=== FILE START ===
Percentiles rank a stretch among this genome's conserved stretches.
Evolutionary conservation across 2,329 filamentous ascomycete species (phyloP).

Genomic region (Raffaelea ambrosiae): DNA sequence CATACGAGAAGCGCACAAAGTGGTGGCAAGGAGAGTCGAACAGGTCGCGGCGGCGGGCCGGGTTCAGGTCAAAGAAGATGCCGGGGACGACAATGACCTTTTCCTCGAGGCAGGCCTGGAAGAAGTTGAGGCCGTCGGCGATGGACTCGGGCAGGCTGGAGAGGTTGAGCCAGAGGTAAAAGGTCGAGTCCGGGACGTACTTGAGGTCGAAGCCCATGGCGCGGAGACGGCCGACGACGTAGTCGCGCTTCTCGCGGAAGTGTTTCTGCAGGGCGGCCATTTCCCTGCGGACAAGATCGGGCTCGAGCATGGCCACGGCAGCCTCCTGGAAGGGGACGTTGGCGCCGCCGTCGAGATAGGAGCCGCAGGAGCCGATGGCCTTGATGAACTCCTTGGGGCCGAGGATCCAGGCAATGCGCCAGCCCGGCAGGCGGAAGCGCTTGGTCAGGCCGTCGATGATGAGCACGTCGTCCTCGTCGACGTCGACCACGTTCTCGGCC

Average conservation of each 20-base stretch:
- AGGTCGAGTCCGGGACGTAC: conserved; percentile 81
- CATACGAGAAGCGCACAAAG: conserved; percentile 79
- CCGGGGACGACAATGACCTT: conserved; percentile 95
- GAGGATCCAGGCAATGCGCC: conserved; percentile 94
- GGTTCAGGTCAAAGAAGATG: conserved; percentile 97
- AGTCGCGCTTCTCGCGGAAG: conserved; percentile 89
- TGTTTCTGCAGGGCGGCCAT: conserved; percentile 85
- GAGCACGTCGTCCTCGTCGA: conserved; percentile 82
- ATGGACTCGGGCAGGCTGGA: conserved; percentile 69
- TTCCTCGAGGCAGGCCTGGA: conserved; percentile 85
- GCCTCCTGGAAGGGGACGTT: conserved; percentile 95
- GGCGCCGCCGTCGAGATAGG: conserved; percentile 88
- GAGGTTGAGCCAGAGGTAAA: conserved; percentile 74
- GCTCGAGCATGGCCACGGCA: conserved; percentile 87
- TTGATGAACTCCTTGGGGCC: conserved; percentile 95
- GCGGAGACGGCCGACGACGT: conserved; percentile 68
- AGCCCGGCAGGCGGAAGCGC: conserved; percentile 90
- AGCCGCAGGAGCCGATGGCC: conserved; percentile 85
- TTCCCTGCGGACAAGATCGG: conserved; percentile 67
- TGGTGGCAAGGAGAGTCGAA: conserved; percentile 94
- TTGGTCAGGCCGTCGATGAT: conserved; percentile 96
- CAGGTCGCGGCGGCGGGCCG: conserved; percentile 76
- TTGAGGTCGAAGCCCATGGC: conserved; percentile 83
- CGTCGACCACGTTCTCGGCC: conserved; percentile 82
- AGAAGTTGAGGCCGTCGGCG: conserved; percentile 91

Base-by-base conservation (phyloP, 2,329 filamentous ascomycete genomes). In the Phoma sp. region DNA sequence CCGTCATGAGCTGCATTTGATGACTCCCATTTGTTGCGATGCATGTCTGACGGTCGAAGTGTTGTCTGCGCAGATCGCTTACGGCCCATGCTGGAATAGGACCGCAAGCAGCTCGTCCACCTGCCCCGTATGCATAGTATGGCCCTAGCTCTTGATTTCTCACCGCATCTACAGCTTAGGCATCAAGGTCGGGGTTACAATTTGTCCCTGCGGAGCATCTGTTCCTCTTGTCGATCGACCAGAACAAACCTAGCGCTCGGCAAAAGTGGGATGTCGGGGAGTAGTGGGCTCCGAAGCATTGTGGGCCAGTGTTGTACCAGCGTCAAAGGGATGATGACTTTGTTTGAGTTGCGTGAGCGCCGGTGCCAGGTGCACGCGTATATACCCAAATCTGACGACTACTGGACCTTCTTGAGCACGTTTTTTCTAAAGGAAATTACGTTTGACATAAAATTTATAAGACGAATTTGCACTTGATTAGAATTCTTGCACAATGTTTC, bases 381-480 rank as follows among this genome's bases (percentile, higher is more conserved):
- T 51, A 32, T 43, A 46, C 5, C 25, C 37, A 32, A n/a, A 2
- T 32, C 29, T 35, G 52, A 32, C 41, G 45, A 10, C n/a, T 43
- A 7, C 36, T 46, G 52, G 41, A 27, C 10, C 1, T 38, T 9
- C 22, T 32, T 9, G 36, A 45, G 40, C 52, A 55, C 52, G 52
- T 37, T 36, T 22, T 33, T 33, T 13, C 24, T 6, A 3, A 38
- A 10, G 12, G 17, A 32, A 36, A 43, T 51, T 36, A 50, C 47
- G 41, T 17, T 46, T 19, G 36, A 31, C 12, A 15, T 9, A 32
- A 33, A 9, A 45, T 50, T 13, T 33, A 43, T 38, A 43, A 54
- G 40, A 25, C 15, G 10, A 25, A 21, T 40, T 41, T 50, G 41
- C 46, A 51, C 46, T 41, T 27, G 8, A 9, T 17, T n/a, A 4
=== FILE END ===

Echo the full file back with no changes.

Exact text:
Percentiles rank a stretch among this genome's conserved stretches.
Evolutionary conservation across 2,329 filamentous ascomycete species (phyloP).

Genomic region (Raffaelea ambrosiae): DNA sequence CATACGAGAAGCGCACAAAGTGGTGGCAAGGAGAGTCGAACAGGTCGCGGCGGCGGGCCGGGTTCAGGTCAAAGAAGATGCCGGGGACGACAATGACCTTTTCCTCGAGGCAGGCCTGGAAGAAGTTGAGGCCGTCGGCGATGGACTCGGGCAGGCTGGAGAGGTTGAGCCAGAGGTAAAAGGTCGAGTCCGGGACGTACTTGAGGTCGAAGCCCATGGCGCGGAGACGGCCGACGACGTAGTCGCGCTTCTCGCGGAAGTGTTTCTGCAGGGCGGCCATTTCCCTGCGGACAAGATCGGGCTCGAGCATGGCCACGGCAGCCTCCTGGAAGGGGACGTTGGCGCCGCCGTCGAGATAGGAGCCGCAGGAGCCGATGGCCTTGATGAACTCCTTGGGGCCGAGGATCCAGGCAATGCGCCAGCCCGGCAGGCGGAAGCGCTTGGTCAGGCCGTCGATGATGAGCACGTCGTCCTCGTCGACGTCGACCACGTTCTCGGCC

Average conservation of each 20-base stretch:
- AGGTCGAGTCCGGGACGTAC: conserved; percentile 81
- CATACGAGAAGCGCACAAAG: conserved; percentile 79
- CCGGGGACGACAATGACCTT: conserved; percentile 95
- GAGGATCCAGGCAATGCGCC: conserved; percentile 94
- GGTTCAGGTCAAAGAAGATG: conserved; percentile 97
- AGTCGCGCTTCTCGCGGAAG: conserved; percentile 89
- TGTTTCTGCAGGGCGGCCAT: conserved; percentile 85
- GAGCACGTCGTCCTCGTCGA: conserved; percentile 82
- ATGGACTCGGGCAGGCTGGA: conserved; percentile 69
- TTCCTCGAGGCAGGCCTGGA: conserved; percentile 85
- GCCTCCTGGAAGGGGACGTT: conserved; percentile 95
- GGCGCCGCCGTCGAGATAGG: conserved; percentile 88
- GAGGTTGAGCCAGAGGTAAA: conserved; percentile 74
- GCTCGAGCATGGCCACGGCA: conserved; percentile 87
- TTGATGAACTCCTTGGGGCC: conserved; percentile 95
- GCGGAGACGGCCGACGACGT: conserved; percentile 68
- AGCCCGGCAGGCGGAAGCGC: conserved; percentile 90
- AGCCGCAGGAGCCGATGGCC: conserved; percentile 85
- TTCCCTGCGGACAAGATCGG: conserved; percentile 67
- TGGTGGCAAGGAGAGTCGAA: conserved; percentile 94
- TTGGTCAGGCCGTCGATGAT: conserved; percentile 96
- CAGGTCGCGGCGGCGGGCCG: conserved; percentile 76
- TTGAGGTCGAAGCCCATGGC: conserved; percentile 83
- CGTCGACCACGTTCTCGGCC: conserved; percentile 82
- AGAAGTTGAGGCCGTCGGCG: conserved; percentile 91

Base-by-base conservation (phyloP, 2,329 filamentous ascomycete genomes). In the Phoma sp. region DNA sequence CCGTCATGAGCTGCATTTGATGACTCCCATTTGTTGCGATGCATGTCTGACGGTCGAAGTGTTGTCTGCGCAGATCGCTTACGGCCCATGCTGGAATAGGACCGCAAGCAGCTCGTCCACCTGCCCCGTATGCATAGTATGGCCCTAGCTCTTGATTTCTCACCGCATCTACAGCTTAGGCATCAAGGTCGGGGTTACAATTTGTCCCTGCGGAGCATCTGTTCCTCTTGTCGATCGACCAGAACAAACCTAGCGCTCGGCAAAAGTGGGATGTCGGGGAGTAGTGGGCTCCGAAGCATTGTGGGCCAGTGTTGTACCAGCGTCAAAGGGATGATGACTTTGTTTGAGTTGCGTGAGCGCCGGTGCCAGGTGCACGCGTATATACCCAAATCTGACGACTACTGGACCTTCTTGAGCACGTTTTTTCTAAAGGAAATTACGTTTGACATAAAATTTATAAGACGAATTTGCACTTGATTAGAATTCTTGCACAATGTTTC, bases 381-480 rank as follows among this genome's bases (percentile, higher is more conserved):
- T 51, A 32, T 43, A 46, C 5, C 25, C 37, A 32, A n/a, A 2
- T 32, C 29, T 35, G 52, A 32, C 41, G 45, A 10, C n/a, T 43
- A 7, C 36, T 46, G 52, G 41, A 27, C 10, C 1, T 38, T 9
- C 22, T 32, T 9, G 36, A 45, G 40, C 52, A 55, C 52, G 52
- T 37, T 36, T 22, T 33, T 33, T 13, C 24, T 6, A 3, A 38
- A 10, G 12, G 17, A 32, A 36, A 43, T 51, T 36, A 50, C 47
- G 41, T 17, T 46, T 19, G 36, A 31, C 12, A 15, T 9, A 32
- A 33, A 9, A 45, T 50, T 13, T 33, A 43, T 38, A 43, A 54
- G 40, A 25, C 15, G 10, A 25, A 21, T 40, T 41, T 50, G 41
- C 46, A 51, C 46, T 41, T 27, G 8, A 9, T 17, T n/a, A 4